However, this project is causing me more stress than anything else we are working on in the community today, mostly because I am very afraid we are not going to be able to build a project that is acceptable to the community.

The strong public support shown in 2013/14 consultation was for a design that we have now determined the Marine Carriers would not support – because it was low elevation, it was accessible, it had low visual intrusion and it provided reliable emergency vehicle access. One by one, we have removed those factors and are no longer building a transportation link, we are building a terribly expensive parks amenity. That would be a disaster. If we build a bridge that isn’t accessible and reliable for the ultimate users, it is going to be a lost opportunity.

So the design work continues, and the public consultation continues, but at this point I am hoping that the design consultants can pull a rabbit out of the hat, and can re-build my confidence that this project is still viable.

In the meantime, I think we need to re-engage with the Marine Carriers and the senior government agencies (Transport Canada and Port Metro Vancouver) that hold the navigable waters regulations. I respect the needs of the marine carriers and their expertise on marine operations, but the river belongs to all of us, and this community deserves and equal say in how our river is used.

I also put forward a motion to want to clarify the process for First Nations consultation. Although a pre-approval process through Port Metro Vancouver has initiated some discussions, I have learned through my participation I several Environmental Assessments over the last few years that it isn’t good enough anymore to tell First Nations what we plan to build and ask for comment. We need to engage their leadership early and make sure they are updated and aware long before formal discussion of design concepts are brought in. It is about relationship building, and I would prefer if we reach out Council to Council. This discussion should not just centre on the Q2Q, as this is an opportunity to check in and talk about the City’s Waterfront Vision in its entirety, and invite those First Nations to meet with the Council and discuss issues, concerns, and opportunities related to this bigger idea.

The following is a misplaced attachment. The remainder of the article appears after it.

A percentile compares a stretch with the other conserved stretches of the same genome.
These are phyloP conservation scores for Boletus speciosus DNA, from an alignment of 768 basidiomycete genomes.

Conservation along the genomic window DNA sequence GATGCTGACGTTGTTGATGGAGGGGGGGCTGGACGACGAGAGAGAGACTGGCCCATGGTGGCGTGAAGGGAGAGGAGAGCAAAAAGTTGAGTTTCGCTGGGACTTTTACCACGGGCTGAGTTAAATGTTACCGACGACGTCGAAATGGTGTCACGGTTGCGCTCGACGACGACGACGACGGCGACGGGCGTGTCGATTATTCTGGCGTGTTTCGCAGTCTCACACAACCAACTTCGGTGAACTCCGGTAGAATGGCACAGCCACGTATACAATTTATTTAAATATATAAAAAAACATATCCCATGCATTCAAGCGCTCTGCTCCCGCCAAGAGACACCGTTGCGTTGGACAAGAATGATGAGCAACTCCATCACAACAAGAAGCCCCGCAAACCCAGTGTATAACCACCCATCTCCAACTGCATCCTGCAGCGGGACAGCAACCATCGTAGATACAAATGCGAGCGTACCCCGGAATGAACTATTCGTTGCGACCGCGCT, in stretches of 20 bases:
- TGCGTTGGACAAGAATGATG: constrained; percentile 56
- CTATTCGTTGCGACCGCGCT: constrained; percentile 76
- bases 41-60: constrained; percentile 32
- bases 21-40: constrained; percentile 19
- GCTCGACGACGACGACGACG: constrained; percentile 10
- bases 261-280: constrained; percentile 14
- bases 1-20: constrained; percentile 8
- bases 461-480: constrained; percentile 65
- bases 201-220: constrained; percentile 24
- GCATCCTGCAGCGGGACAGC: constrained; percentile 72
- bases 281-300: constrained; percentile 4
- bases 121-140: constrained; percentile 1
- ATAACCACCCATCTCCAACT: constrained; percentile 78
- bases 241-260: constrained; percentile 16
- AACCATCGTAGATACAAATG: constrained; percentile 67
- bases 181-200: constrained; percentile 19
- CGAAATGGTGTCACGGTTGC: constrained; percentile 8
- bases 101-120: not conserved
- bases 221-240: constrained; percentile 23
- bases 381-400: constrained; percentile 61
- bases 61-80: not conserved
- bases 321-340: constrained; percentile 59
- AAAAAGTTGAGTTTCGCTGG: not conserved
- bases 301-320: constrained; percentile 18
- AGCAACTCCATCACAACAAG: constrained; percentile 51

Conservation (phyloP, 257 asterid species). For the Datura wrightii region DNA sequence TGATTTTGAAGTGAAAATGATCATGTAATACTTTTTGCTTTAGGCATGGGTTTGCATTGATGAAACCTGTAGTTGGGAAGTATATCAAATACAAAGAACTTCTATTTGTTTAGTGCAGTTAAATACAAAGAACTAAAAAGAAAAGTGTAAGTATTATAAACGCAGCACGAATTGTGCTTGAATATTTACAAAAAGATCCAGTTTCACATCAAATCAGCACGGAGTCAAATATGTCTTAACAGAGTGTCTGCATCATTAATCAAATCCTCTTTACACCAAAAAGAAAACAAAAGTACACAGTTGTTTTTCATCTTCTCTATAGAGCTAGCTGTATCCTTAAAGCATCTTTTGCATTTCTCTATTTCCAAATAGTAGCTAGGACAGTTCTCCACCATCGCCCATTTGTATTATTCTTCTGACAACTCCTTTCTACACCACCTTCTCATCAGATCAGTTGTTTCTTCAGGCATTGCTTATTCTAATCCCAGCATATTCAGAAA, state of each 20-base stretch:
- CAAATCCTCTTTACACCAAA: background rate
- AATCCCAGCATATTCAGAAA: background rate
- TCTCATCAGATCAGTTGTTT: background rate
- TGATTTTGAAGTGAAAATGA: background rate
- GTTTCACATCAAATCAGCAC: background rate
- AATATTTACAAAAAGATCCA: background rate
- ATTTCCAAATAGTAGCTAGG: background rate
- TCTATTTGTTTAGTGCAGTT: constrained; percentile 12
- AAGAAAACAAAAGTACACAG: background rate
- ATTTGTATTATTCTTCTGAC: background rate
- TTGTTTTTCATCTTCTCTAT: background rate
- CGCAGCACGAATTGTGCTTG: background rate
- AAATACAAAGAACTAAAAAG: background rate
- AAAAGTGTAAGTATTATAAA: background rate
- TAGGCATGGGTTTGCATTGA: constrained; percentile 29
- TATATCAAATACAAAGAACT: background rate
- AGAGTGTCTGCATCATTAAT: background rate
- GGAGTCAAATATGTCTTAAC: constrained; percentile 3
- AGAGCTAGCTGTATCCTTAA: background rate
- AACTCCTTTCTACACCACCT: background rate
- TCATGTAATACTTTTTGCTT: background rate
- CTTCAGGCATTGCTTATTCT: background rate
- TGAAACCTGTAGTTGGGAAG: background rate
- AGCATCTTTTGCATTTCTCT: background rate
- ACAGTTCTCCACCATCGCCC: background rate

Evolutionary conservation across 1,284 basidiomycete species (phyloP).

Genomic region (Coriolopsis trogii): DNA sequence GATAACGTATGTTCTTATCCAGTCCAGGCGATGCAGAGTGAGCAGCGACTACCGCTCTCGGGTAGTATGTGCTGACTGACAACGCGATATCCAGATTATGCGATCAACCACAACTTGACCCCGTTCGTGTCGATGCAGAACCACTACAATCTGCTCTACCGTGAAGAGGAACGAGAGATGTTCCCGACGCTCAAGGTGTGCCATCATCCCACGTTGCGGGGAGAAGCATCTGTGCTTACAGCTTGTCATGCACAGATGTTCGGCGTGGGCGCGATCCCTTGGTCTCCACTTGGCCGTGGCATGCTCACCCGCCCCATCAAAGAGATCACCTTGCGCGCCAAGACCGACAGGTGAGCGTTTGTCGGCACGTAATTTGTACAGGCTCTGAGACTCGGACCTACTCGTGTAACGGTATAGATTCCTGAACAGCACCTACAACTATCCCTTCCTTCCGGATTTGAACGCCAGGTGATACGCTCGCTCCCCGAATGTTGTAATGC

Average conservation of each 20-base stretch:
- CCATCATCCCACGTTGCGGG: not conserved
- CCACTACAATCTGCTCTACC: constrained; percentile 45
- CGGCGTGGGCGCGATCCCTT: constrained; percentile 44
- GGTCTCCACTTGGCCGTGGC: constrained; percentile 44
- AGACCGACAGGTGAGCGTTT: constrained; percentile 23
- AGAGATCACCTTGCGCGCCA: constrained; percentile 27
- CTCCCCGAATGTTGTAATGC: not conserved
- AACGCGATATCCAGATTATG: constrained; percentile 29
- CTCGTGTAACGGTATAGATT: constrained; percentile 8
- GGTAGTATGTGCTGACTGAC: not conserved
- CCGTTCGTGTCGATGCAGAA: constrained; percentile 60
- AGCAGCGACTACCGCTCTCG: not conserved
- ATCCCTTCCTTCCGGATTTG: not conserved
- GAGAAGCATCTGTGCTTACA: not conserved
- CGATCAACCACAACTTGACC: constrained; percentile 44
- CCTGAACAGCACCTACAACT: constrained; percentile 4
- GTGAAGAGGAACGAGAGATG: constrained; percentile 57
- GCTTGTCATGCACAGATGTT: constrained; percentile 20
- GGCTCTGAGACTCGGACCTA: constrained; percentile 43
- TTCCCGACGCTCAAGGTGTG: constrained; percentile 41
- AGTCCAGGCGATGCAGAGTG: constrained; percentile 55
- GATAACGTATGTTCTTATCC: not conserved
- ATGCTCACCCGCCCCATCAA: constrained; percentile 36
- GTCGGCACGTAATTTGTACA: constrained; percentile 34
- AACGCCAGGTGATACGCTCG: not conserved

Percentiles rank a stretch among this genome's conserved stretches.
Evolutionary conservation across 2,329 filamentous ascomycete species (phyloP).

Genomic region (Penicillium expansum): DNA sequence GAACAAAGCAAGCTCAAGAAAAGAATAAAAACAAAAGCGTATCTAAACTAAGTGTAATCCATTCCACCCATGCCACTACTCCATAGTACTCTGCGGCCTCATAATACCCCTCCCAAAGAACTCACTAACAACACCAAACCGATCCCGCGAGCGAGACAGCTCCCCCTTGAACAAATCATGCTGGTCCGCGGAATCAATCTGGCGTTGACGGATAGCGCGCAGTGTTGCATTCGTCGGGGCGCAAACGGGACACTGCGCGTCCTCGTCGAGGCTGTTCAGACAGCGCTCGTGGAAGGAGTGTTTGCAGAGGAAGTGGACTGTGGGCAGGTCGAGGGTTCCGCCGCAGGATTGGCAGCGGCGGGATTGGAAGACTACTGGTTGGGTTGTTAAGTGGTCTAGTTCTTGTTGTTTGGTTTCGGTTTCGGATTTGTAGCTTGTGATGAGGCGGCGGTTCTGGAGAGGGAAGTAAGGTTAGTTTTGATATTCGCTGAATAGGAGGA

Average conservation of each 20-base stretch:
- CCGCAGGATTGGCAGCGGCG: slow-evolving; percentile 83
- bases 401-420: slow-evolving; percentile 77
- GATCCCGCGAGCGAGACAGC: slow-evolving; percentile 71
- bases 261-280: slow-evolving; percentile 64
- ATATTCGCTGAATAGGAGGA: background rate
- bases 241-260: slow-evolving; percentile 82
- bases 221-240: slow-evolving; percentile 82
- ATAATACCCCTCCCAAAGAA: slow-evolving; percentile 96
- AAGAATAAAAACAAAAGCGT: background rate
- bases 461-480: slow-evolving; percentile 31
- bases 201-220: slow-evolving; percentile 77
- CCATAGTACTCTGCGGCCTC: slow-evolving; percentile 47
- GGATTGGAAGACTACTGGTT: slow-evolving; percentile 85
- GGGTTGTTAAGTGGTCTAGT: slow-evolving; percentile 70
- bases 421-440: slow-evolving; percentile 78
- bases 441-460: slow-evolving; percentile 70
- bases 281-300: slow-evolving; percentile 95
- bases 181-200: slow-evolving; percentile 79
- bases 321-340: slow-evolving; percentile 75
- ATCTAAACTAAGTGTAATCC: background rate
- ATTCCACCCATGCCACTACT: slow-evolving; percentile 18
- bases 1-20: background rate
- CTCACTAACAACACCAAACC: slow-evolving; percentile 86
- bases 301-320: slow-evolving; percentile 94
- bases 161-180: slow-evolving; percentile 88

Ditch Infill and Urban Streetscape in Queensborough
The biggest issue in Queensborough (battling traffic and the general sense that “no one over there cares about QBoro” for that title), is how we are going to manage the remaining ditches in residential areas. The ditches are an important part of the drainage system for QBoro and Lulu Island in general, and also provide ecosystem services. Some people love the frogs and dragonflies, some hate the mosquitoes and murky water.

Filling in the ditches would require significant infrastructure costs, because an open ditch can hold and move a lot more water than a closed pipe that would easily fit in that ditch. Then you have to build curbs, gutters, storm catch basins, and connecting pipes, and in a place with no natural grades like Q’boro, you need to build grades and pumping infrastructure to keep things moving out to tidewater.

This report outlines the strategies the City will use to move towards closed drainage in the neighbourhoods where people want to go that way. Part of the cost will be on the city, some will be on developers who build new developments (and receive up-zoning benefits from that development) , and some by residents through special assessments.

We then moved on to the most exciting call-and-response part of every council meeting: Bylaws!

Film Permit Bylaw No. 7793, 2016 and Bylaw Notice Enforcement Amendment Bylaw No. 7814, 2016
As discussed above, these Bylaws regarding Film operation in the City was given three readings.

Electrical Utility Amendment Bylaw No. 7816, 2016
As discussed above, the new electrical rates bylaw was given three readings.

Housing Agreement (900 Carnarvon Street) Bylaw No. 7810, 2016
As discussed above, the Rental Agreement for Plaza 88 building 4 was given three readings.

HRA (235 Durham Street) Amendment Bylaw No. 7817, 2016
As discussed above, the Bylaw to grant this HRA extension was given three readings.

Erosion and Sediment Control Bylaw No. 7754, 2016
Bylaw Notice Enforcement Amendment Bylaw No. 7819, 2016

As discussed back on February 1, this Bylaw and the supportive changes of the Bylaw Notice Enforcement Bylaw were Adopted. It’s the law of the land, folks, please adjust your behavior accordingly.

Commercial Vehicle Amendment Bylaw No. 7777, 2016
As discussed back on February 15, this Bylaw on how we manage Taxi driver licenses was Adopted. It’s the law of the land, folks, please adjust your behavior accordingly.

HRA (205 Clinton Place) Bylaw No. 7800, 2016
Heritage Designation (205 Clinton Place ) Bylaw No. 7801, 2016

This Heritage conservation project went to Public Hearing on February 29, and the supporting Bylaws are now Adopted.

HRA (335 Buchanan Avenue) Bylaw No. 7802, 2016
Heritage Designation (335 Buchanan Avenue) Bylaw No. 7803, 2016

This Heritage conservation project also went to Public Hearing on February 29, and the supporting Bylaws are now Adopted.

And we were done!